CULTURE

British avant-garde cinema showcased at the DESTE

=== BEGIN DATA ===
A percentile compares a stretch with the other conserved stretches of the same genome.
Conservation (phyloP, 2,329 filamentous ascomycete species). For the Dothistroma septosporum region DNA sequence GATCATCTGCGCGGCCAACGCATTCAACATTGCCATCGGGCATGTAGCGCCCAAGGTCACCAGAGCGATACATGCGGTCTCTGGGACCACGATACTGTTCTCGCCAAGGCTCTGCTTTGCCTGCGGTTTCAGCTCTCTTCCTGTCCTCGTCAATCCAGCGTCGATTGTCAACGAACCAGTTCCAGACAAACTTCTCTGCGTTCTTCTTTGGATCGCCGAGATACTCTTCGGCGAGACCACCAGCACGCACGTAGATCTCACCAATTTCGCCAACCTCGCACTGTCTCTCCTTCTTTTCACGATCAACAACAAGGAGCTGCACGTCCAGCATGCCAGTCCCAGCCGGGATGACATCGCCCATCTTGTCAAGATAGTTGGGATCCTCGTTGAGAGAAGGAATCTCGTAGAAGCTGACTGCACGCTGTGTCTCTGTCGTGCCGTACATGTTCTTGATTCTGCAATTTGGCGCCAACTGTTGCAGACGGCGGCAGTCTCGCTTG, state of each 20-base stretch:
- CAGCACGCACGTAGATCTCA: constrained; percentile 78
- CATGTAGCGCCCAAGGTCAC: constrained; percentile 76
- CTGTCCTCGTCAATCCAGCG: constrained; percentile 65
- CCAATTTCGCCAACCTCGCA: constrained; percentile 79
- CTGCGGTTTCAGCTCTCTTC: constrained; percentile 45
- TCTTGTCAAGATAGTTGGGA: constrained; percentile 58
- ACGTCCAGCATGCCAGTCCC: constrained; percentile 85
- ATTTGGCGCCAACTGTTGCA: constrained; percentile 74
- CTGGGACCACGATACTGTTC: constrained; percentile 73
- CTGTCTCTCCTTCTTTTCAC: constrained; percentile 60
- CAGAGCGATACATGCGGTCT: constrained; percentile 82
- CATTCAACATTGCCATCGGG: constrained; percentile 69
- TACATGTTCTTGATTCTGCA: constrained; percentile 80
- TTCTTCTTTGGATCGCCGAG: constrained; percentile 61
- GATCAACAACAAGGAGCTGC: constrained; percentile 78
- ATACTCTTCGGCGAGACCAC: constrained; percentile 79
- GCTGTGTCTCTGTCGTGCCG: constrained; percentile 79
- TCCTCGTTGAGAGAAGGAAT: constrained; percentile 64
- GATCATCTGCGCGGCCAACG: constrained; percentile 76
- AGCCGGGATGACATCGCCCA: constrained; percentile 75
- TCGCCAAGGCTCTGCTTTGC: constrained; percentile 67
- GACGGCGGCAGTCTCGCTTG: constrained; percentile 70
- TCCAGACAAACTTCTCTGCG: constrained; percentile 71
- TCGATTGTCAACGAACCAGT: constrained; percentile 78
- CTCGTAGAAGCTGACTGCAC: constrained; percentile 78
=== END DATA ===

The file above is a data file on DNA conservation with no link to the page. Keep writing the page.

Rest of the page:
The British Council in Athens turns the spotlight onto independent British cinema with «Shoot Shoot Shoot,» a retrospective showcasing British avant-garde film of the late 1960s and early 1970s, which premiered at London’s Tate Modern in May 2002, and is now being shown here at the DESTE Foundation for Contemporary Art. The event is a celebration of experimental film, as well as an act of recognition for the work of the London Film-makers’ Co-operative (LFMC). The event is organized by Lux, a non-profit group set up to promote, preserve and make available the film and video collections of its predecessors, the Lux Center, London Filmmakers Co-op and London Electronic Arts/London Video Access. The project is funded by the Arts Council of England, the National Touring Programme, the British Council, the British Film Institute and the Esmee Fairbairn Foundation. LFMC was founded in 1966, based on the artist-led distribution center created by Jonas Mekas in New York and the New American Cinema Group. Keeping a policy of open membership, the LFMC was unique in incorporating production, distribution and exhibition within a single facility. Early pioneers like Len Lye, Anthony Balch, Margaret Tait and John Latham made noteworthy films in Britain, but by the mid-1960s interest in «underground» film was growing and the co-op soon became a dynamic center for the discussion, production and presentation of avant-garde film. The co-op asserted the significance of British films in line with international developments, and while the structural approach dominated, British filmmakers also made significant innovations with multiscreen films and expanded cinema events, producing works whose essence was defined by their ephemerality. Many of the works fell into the netherworld between film and fine art, never really seeming at home in either cinema or gallery spaces. «Shoot Shoot Shoot» brings them back to life. The program starts at 7.30 p.m. today with the presentation of a three-hour visual art installation that will be introduced by Malcolm Le Grice and followed by a party at which Mark Webber will DJ. On Friday, Saturday and Monday, the DESTE Foundation will have continuous screenings starting at 5.30 p.m. and the artists featured are Anthony Balch, Ian Breakwell, Steve Dwoskin, Gil Eatherley, Peter Gidal, David Hall, Jeff Keen, David Larcher, John Latham, Le Grice, Sally Potter, Lis Rhodes, John Smith, David Crosswaite and Chris Welsby. DESTE Foundation, 8 Omirou, Neo Psychico, tel 210.672.9460. For more information: British Council, 17 Kolonaki Square, tel 210.369.2333.